2. McDonald's uses styrofoam - don't encourage them further.

"I urge you to publicly discredit those two statements. And I shall be very happy, even eager, to be discredited and proven wrong if you really mean what you say. Show proof in all your stores and offices that contrary to what I am saying, McDonald's is a humble giant that puts public welfare above profit. That way, we all win!

"I will publicly broadcast those statements. I know it sounds laughable for I can't even afford to pay for one column-centimeter of news item. A little-known folksinger versus a transnational ad agency of a transnational mega-corporation is a like playing chess blindfolded with one rook less. On the other hand, I believe there are lots and lots of people who simply seek goodwill and solidarity. And I suspect many of them are fond of spaghetti and brewed coffee.

"This will be the last time I'll write to you regarding McDonald's, hell I don't get paid for writing letters like you do.

"Lastly, please do not take this letter as a personal affront. Like you said over the phone, we have common friends. I hope we are on the same page then, for instance, in taking the illegitimate Arroyo government to task over the specter of state-sponsored summary executions and brazen political opportunism that has become the norm in this country.

"Tell you what, I hang out at Conspiracy (Visayas Ave, Quezon City, across Shell, beside Equitable Bank, landline 453-2170). My favorite singers Cooky Chua and Noel Cabangon (who by the way once did a commercial for McDonald's) perform there. Our mutual friend Conrado DeQuiros is a regular. You might want to check the place out. Please let me buy you a beer, no scripts, no agenda, but as real persons in a real way.

"Sincerely, Gary Granada"

I know both Bonjin and Gary. Bonjin tried to contact me the day before I left for Pagudpud, Ilocos Norte, and I suppose it had to do with the space I gave Gary's complaint, regarding the Oct. 6 incident, or what he entitled "My Personal
Ordeal With the Arrogant Managers of McDonald's."

But my decision to put out the second granada missive in its entirety has nothing to do with being on beso-beso terms with the two. It's just that sometime in June, of 2003, I stated that this corner would also serve as a "consumer's watchdog" and publish complaints from readers who feel they've been shortchanged by local business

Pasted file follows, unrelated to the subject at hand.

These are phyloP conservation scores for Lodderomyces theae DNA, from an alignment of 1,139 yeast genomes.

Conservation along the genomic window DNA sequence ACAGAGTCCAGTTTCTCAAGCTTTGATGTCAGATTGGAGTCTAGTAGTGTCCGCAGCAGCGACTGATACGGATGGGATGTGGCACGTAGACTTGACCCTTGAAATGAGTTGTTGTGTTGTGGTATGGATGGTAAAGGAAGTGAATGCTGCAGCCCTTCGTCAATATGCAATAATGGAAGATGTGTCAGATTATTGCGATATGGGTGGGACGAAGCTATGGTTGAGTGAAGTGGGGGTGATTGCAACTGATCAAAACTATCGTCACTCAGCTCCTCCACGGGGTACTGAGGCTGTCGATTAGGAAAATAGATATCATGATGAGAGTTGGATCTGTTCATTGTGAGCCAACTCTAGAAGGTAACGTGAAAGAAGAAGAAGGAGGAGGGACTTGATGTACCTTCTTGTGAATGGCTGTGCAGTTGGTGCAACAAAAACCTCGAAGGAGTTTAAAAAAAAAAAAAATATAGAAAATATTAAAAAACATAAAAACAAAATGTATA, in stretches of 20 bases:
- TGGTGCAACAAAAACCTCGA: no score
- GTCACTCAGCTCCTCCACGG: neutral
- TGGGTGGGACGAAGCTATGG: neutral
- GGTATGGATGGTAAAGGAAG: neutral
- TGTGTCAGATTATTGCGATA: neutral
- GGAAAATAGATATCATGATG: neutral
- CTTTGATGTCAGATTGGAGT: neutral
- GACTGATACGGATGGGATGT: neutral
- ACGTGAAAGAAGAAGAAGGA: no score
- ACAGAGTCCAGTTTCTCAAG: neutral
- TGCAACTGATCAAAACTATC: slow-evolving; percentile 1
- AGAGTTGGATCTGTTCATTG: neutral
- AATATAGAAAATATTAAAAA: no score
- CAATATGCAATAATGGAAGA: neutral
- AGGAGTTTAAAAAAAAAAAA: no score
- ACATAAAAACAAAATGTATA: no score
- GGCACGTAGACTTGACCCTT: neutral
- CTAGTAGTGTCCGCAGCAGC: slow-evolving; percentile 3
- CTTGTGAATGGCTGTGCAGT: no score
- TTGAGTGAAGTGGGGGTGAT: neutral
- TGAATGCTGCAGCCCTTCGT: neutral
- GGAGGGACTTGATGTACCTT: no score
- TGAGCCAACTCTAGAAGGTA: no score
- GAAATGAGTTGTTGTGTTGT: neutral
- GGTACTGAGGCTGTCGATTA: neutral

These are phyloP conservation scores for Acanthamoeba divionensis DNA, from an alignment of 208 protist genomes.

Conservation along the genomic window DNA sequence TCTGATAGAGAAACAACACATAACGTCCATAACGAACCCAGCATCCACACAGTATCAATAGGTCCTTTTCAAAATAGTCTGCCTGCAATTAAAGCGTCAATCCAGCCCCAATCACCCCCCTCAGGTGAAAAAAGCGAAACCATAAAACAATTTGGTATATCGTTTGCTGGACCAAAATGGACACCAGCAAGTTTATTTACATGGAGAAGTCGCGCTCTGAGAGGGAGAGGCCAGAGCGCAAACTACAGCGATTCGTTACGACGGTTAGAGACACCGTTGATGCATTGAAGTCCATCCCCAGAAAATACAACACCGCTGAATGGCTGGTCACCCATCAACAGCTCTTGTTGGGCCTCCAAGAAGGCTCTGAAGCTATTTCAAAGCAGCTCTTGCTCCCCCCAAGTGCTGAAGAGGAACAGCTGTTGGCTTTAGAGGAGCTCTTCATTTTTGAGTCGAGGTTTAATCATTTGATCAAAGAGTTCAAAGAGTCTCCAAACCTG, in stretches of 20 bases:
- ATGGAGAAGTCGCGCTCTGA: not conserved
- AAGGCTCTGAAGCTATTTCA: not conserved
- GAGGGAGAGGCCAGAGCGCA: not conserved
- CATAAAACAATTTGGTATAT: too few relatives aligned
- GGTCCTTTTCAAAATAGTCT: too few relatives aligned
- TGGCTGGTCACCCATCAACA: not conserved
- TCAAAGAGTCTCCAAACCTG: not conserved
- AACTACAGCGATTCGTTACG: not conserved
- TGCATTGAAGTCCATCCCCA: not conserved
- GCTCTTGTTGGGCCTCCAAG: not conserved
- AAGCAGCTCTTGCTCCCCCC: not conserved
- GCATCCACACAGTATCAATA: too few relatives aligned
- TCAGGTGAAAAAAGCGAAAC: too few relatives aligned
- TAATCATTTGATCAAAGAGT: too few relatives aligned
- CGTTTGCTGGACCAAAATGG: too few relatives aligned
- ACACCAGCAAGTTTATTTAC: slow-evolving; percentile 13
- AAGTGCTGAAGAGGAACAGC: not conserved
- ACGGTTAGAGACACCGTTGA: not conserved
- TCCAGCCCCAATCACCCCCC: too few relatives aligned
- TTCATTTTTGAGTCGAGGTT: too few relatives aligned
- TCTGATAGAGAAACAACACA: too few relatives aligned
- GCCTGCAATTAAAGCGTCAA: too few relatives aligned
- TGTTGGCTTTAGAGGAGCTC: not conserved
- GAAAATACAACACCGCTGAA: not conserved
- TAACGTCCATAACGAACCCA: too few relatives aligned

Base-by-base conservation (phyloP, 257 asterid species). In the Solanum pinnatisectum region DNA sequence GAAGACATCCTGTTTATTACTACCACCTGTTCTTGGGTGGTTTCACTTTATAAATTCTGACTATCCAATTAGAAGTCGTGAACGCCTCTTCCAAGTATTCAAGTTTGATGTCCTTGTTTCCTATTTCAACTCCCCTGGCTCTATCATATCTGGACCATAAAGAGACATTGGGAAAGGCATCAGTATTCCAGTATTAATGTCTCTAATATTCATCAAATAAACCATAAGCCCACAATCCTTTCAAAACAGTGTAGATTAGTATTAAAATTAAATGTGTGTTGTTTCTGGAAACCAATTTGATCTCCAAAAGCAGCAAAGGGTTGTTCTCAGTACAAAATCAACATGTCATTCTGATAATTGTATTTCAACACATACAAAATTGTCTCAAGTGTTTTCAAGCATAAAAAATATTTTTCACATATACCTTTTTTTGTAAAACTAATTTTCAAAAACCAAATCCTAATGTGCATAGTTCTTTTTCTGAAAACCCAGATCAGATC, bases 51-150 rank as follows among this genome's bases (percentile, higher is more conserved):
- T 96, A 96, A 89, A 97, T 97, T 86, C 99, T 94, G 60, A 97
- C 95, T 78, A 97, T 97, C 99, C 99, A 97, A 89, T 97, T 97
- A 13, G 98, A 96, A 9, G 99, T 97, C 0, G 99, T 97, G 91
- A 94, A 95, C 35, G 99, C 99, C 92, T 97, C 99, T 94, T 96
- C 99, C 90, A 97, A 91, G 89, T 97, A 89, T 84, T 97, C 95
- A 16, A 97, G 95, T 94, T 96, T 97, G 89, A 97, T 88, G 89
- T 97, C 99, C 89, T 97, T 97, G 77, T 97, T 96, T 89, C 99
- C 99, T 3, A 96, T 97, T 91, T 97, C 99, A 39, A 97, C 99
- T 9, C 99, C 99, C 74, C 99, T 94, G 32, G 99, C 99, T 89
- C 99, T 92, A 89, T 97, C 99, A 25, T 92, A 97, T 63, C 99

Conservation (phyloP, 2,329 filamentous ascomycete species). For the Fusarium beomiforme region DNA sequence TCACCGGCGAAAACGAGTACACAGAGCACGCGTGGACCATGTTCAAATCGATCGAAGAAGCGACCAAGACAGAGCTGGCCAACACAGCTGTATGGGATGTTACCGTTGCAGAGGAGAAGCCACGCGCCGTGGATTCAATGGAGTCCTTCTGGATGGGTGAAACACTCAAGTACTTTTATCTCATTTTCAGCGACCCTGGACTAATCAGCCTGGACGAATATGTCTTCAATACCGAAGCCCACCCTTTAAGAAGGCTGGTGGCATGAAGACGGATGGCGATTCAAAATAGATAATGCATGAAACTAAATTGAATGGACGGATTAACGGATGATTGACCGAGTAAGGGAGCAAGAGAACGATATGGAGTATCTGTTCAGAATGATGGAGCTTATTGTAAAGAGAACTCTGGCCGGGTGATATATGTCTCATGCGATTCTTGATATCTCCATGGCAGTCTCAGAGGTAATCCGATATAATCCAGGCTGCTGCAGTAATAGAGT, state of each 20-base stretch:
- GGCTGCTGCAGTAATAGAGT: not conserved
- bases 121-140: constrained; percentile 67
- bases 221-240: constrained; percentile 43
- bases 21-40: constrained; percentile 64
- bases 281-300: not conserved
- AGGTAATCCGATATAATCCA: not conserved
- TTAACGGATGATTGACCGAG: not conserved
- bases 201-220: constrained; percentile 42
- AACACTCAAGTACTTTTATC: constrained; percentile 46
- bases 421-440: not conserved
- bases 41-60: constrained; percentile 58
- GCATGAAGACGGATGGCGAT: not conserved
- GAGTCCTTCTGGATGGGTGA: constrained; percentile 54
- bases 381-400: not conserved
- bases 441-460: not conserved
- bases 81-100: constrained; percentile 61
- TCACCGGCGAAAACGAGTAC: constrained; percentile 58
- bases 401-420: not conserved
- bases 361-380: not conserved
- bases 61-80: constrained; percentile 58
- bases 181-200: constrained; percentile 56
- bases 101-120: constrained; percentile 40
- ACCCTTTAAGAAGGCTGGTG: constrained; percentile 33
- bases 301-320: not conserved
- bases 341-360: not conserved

establishments. So, there.

Besides, I so rarely get letters as forthright. It shows that not all entertainers are garapal na mukhang pera. While others make obscene amounts of money promoting McDo on TV and on billboards, there is a Gary Granada who cares more for his
environment, and this I will publish any time of the day.

Why can't there be more like him? Why do we, instead, get the likes of Š hindi bale na lang, saka na.


Blogger frank cimatu said...

My Personal Ordeal with the Arrogant Managers of McDonald’s

5 seconds

My name is Gary Granada, I am a KaalagaD volunteer, and I need 5 seconds of your time to help reduce the use of styrofoam in fast food chains.

What was meant to be a nice and simple Saint Francis Day motorcade-march to McDonald’s turned out to be a nightmare. We were rudely treated by McDonald’s, to put it mildly. Weeks before, we already sought a dialogue with them to reiterate our concern for their reluctance to reduce their use of styrofoam, despite their pledge to seriously attend to it during our dialogue in 2002! (Jollibee said the same thing, and while we are not satisfied with their response, at least they made some effort to shift to other packaging and serving materials.) We wrote to them, went to their office, made follow ups, waited for a response. The most we got from them was ‘you wait for our call’. They never called, never wrote back, but verbally said they will assign representatives to receive our motorcade’s representatives.